Antigua and Barbuda
I'd not been back to Antigua since I left in 1994. After graduating from college and spending three years skiing and surfing, I set off to see the world as a paid deck hand. My first gig was a delivery from subfreezing Newport, Rhode Island, to balmy English Harbour aboard a Swan 65. I had no money, nor a place to stay once we arrived, but how hard could it be, I thought, to find a job on one of those superyachts. I found out; it was hard. So as the months wore on and the little money I’d made on the delivery dried up, I was homeless in paradise, sleeping on the beach. After years of living hand-to-mouth, I was finally ready to return home and join the adult world. Antigua was my crossroads.
I wasn’t consciously avoiding a return to Antigua, but I wasn’t yearning to go back. Then I started thinking: Wouldn’t it be cool to explore the island with my fiance, Caroline, from the comfort of a well-set-up charterboat? It was.
“Well-set-up” is an understatement. The Beneteau 473 Undaunted we chartered from Horizon Yacht Charters in Jolly Harbour, on Antigua’s west coast, was immaculate, and the service provided by Al and Jackie Ashford and the whole Horizon team was top notch. First stop—Falmouth Harbour, 12 or so miles down the south coast.
We nosed out of the slip and leaned into the wind bending around the southwest corner of the island—a wonderful reentry into the cruising life. We could have tacked our way up through Goat Head Channel between Middle Reef and the mainland, but the engine and autopilot were happy to keep us safe in deep water and heading effortlessly toward Falmouth. Since the annual, and very popular, Antigua Sailing Week was on, I wanted to claim some territory in what I expected to be a busy and crowded anchorage.
Falmouth and English Harbours are must-stop destinations for any Antigua-based charter. Falmouth, a big harbor with good holding, is both well protected from, and cooled by, the easterly trades. Services abound for visiting cruisers, and there are plenty of restaurants, bars, and Internet cafs.
Historic Nelson’s Dockyard in English Harbour is a 10-minute walk from the Falmouth dinghy dock and well worth a visit (you can walk, bring your boat into Freeman Bay and dinghy in, or try to find a space for stern-to mooring at the Dockyard quay). The buzz was electric by Caribbean standards. Every aspect of the Caribbean sailing life—crews in matching T-shirts hustling for provisions, well-tanned liveaboards spending a lazy day ashore, racers recounting the day’s competition, and plenty of visiting charterers, tourists off cruiseships, and locals make this place seem like the epicenter of the Caribbean sailing scene. In many ways it is. We spent a couple of days there while Caroline finished up some work within reach of an Internet connection and I revisited the scenes of my youth. The beach I had slept on had not changed, nor had (except in size and quantity) the big boats in the harbor, and the international crowd. But the road to Shirley Heights had been repaired, and marinas had been built. The buzz of English Harbour offered Caroline a window on my misspent youth, but after a couple of days we were ready for less buzz, more sailing, and a lot more solitude.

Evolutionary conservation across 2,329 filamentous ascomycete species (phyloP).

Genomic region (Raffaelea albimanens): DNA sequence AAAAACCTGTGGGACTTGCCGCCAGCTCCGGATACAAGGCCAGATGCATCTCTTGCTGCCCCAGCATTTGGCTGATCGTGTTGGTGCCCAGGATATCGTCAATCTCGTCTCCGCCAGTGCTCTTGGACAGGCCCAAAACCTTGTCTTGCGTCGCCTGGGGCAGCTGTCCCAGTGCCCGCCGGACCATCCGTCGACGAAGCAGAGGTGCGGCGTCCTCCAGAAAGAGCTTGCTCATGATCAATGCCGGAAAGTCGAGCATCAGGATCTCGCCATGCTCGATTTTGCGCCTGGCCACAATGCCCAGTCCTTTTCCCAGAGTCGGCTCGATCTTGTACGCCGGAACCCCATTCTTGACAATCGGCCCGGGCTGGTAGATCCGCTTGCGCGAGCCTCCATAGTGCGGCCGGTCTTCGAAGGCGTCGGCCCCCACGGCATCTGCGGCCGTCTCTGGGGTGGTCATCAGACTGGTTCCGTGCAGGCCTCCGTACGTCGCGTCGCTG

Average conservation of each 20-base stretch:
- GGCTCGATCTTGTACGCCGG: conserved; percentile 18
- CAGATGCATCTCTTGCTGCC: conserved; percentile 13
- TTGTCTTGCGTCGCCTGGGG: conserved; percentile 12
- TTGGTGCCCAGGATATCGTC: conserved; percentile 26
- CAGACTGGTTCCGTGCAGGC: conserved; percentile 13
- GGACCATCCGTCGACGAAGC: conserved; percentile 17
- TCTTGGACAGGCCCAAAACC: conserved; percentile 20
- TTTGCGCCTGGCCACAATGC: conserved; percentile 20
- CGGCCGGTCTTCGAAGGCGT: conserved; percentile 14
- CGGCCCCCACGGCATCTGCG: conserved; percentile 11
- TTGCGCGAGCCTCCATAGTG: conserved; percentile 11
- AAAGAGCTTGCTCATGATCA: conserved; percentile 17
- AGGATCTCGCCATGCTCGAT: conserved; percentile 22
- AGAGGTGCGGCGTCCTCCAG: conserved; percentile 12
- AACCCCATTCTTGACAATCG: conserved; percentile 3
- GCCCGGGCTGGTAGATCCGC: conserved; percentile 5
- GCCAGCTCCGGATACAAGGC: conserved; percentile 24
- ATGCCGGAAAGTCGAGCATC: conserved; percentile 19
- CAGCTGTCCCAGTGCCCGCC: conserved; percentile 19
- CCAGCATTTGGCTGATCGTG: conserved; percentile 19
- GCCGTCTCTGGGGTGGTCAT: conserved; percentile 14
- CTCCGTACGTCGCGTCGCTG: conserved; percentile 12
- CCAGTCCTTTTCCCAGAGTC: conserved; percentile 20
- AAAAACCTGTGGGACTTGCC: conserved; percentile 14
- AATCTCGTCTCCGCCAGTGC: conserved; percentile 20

All we had to do was sail through the entire Race Week fleet first. As it happened, our departure put us in competition with over 200 racing boats rounding a leeward mark that could have doubled as our intended waypoint. We wound our way through the fleet, taking care not to mess with anyone’s line, and then it was just us. Wing and wing. Water gurgling in our wake. Cruising at last. To avoid bashing to windward along the southeastern side of the island, we retraced our path along Middle Reef, headed for Deep Bay. The biggest effort required was to flop the genoa over as we cleared Johnson Point and started reaching north. Deep Bay is a peaceful anchorage and was our staging point for an island north of Antigua we wanted to explore (I hesitate to mention its name for fear of enticing everyone to go there and spoil it).
We realized why Barbuda doesn’t get overrun with charterboats when we emerged from the relative protection of the reef that wraps around the northern side of Antigua. The trades were honking. The seas were building, spray was flying, and the boat was heeled well over. Caroline held on tight and flashed me a look that said “I thought this was going to be a peaceful sail. What have you gotten me into?” I’d reefed down nice and snug, the hills of Antigua quickly fell into the distance, and the boat performed beautifully; I assured her that this is the sailing people dream about and tried my best to look very much in control. That didn’t make the passage north any less exciting, especially because for about 18 of the 25 miles there is no land in sight. We wanted solitude, right? Needless to say, Caroline was the first to spot the low-lying island we were headed for.